Nationally, there is a wider sign of slowdown in the decline in number of cases – see this piece by the KCL/ZOE team.
Tim Spector OBE, lead scientist on the ZOE COVID Symptom Study app and Professor of Genetic Epidemiology at King’s College London, comments on the latest data:
“Although daily new cases have fallen steadily for 6 consecutive weeks in the UK, in the last few days the rate of decrease has plateaued. This is mainly true in places like Scotland, Wales and the Midlands compared to London and the East. It’s unclear why this is happening, although people relaxing their guard after vaccination or altering behaviour in the cold weather are possible. But it’s encouraging that COVID-related hospital admissions are still falling and much lower than at the peak. With cases still falling in the at-risk age groups and the vaccination roll out continuing there is still reason to be hopeful – but we clearly can’t be complacent.
Data from the NHS on vaccinations shows that, in total and as of the 18th February (the most recent available data) there have been 172,007 Covid-19 vaccine doses delivered in Gloucestershire: 168,623 131,362 first doses (37,261 in the past week, compared to 31,362 in the previous week), and 3,384 3,178 2,923 (206 in the past week compared to 255 in the previous week) second doses. Based on the 2019 population estimate for the area, these have covered approximately:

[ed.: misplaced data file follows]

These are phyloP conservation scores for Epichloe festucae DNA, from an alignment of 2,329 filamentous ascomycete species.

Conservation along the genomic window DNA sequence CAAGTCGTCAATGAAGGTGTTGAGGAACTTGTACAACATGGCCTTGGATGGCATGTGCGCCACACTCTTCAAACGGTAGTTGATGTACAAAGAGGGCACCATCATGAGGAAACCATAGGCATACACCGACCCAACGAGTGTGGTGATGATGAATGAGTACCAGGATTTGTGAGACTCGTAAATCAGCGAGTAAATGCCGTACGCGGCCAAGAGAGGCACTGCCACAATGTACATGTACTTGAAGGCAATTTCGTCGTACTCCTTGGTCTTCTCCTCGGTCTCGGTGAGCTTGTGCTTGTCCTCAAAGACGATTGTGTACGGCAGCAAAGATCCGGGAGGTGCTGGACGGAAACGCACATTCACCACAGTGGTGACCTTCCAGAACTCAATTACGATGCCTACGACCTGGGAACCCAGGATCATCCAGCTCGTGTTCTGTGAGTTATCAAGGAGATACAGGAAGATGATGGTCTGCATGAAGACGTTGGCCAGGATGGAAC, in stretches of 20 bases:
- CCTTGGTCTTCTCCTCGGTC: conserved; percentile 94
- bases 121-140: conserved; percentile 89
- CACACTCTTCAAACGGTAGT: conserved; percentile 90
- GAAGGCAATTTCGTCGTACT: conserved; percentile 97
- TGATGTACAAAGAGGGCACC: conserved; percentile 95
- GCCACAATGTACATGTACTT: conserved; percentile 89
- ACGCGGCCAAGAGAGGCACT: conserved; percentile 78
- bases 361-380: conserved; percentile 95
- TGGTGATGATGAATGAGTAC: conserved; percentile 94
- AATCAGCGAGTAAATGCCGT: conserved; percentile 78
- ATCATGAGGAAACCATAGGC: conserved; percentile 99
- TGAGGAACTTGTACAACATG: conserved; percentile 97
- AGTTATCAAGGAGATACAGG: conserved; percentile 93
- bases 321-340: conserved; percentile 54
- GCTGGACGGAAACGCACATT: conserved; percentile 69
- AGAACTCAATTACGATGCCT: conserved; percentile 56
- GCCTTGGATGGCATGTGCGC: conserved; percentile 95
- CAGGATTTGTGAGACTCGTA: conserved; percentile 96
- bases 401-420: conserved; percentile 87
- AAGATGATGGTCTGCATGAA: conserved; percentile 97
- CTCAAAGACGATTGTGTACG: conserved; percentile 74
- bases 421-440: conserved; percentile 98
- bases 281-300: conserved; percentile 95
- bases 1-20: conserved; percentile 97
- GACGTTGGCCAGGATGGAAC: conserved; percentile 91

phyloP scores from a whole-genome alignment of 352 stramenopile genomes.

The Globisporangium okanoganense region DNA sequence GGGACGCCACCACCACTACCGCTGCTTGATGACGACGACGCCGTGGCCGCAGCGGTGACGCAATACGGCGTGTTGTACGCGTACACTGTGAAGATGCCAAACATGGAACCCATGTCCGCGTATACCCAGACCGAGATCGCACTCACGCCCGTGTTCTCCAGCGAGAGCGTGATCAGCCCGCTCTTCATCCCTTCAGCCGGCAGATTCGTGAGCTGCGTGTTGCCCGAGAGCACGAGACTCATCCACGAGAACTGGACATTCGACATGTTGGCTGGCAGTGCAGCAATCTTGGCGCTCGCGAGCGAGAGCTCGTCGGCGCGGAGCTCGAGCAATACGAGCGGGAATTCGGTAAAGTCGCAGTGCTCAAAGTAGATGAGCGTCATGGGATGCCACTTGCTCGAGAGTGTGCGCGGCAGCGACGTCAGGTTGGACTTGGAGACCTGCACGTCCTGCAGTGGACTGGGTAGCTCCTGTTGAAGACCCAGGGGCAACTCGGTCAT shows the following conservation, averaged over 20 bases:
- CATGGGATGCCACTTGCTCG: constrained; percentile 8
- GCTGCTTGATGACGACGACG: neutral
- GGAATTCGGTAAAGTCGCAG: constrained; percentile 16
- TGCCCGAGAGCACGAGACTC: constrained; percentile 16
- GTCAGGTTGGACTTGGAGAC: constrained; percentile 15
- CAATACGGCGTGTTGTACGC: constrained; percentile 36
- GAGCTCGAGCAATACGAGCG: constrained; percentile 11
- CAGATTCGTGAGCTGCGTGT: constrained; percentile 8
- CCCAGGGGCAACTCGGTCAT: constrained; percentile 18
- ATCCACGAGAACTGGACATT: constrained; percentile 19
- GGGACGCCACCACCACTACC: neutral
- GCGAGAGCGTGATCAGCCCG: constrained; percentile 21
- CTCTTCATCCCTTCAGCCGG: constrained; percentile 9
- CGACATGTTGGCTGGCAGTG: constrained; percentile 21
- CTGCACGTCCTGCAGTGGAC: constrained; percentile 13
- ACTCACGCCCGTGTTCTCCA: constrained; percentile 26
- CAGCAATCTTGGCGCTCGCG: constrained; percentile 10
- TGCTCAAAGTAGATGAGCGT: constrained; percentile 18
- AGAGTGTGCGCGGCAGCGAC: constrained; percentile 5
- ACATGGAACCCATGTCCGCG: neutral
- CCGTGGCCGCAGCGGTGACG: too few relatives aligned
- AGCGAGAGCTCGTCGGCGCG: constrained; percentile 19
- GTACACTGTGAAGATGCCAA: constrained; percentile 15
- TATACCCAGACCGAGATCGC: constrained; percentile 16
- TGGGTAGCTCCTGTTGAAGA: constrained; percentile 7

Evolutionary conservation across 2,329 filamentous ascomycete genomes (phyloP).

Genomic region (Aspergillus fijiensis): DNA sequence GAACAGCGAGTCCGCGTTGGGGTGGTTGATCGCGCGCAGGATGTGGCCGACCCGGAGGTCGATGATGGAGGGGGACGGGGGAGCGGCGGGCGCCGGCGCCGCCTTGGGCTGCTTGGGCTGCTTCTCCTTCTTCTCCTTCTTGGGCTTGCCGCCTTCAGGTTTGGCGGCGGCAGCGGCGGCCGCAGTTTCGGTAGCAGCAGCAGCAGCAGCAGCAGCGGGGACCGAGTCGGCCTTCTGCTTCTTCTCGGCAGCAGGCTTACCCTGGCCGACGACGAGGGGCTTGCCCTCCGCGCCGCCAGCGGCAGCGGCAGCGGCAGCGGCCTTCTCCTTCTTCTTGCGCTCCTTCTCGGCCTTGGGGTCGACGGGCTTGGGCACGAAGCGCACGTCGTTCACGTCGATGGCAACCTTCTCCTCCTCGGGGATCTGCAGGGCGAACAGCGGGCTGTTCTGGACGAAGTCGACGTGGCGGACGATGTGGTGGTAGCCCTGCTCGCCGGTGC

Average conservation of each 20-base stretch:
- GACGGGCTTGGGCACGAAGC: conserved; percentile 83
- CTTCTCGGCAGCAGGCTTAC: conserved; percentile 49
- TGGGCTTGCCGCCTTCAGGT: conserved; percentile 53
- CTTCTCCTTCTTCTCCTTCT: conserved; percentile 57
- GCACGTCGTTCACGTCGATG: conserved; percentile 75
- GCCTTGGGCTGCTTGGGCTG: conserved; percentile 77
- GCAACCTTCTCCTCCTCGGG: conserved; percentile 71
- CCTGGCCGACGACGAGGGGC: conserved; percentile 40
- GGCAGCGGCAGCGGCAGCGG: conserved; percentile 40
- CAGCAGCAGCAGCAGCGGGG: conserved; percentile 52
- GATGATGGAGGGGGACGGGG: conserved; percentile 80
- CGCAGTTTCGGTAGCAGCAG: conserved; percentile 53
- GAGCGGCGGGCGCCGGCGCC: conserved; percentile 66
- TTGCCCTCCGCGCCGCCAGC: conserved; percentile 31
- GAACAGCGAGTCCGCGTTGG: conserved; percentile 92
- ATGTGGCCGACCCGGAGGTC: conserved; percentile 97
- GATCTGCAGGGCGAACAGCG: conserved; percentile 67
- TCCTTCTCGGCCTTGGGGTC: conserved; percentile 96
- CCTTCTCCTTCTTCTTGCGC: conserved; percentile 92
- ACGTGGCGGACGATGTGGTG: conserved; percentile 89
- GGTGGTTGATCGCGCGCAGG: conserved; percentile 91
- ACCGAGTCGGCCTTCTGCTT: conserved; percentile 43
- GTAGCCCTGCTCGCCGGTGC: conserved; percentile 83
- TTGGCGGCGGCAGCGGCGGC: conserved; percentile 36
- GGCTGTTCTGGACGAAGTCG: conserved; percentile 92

- 99% of Gloucestershire residents aged 80+ with first dose, 3.8% second
- “102”% aged 75-79 (more people have received vaccines from this age group than were estimated to be in the population – in reality the figure is probably below 100%, but very close), 0.2% second dose
- 93% aged 70-74, 0.2% second dose
- 16.7% aged under 70, 0.4% second dose
- 32.3% of the Gloucestershire population aged 16+ has had a first dose, 0.65% have had a second dose.
There continue to be regular updates about vaccination locally (see the Facebook group topic) in our Facebook group. If you’ve had your jab recently, please do read this Age UK page on life after the vaccine (it’s from 21st Jan and a few things have moved on – and it written for older people but is worthwhile reading for anyone who has been vaccinated)
The below poster from Public Health England outlines the priority groups for the First phase of Covid-19 vaccinations in England Groups 1-4 should all have been offered a vaccine: